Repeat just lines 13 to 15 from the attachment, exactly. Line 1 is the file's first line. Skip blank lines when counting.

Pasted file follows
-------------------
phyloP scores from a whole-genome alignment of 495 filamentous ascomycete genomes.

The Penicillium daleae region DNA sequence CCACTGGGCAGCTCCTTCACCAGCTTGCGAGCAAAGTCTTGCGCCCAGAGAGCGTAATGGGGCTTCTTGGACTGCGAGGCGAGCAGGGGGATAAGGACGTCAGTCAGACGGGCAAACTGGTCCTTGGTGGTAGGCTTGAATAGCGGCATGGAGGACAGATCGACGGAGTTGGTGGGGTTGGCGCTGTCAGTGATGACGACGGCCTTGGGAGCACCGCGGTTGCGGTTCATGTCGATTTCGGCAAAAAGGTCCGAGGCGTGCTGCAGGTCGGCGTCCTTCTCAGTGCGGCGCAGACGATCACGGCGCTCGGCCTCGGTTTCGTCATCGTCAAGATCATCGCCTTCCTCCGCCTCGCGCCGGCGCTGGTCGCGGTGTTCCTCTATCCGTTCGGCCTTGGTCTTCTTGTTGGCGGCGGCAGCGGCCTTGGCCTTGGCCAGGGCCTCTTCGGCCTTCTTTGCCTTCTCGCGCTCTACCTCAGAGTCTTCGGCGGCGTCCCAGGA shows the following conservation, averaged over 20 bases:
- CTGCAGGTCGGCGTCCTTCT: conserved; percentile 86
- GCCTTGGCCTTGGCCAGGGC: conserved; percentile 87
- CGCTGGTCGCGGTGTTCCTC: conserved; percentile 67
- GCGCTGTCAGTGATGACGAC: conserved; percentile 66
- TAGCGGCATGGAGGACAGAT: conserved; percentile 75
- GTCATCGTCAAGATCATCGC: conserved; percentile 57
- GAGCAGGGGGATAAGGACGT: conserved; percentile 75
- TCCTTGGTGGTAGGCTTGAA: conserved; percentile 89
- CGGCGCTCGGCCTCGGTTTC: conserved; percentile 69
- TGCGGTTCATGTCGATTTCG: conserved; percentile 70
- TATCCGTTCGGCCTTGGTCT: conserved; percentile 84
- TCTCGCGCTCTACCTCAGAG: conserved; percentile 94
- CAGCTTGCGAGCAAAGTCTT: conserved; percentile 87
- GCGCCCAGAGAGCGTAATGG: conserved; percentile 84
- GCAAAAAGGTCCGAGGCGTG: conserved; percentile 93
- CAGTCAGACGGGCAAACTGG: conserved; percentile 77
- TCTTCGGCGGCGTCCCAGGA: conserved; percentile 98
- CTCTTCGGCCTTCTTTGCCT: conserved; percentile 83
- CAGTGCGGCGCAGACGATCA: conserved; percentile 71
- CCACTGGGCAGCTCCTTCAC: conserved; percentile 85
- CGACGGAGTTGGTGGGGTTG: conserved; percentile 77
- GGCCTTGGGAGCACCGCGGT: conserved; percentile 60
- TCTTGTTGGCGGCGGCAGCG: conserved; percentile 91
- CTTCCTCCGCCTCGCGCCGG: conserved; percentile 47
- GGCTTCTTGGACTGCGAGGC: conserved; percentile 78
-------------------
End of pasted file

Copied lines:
- TATCCGTTCGGCCTTGGTCT: conserved; percentile 84
- TCTCGCGCTCTACCTCAGAG: conserved; percentile 94
- CAGCTTGCGAGCAAAGTCTT: conserved; percentile 87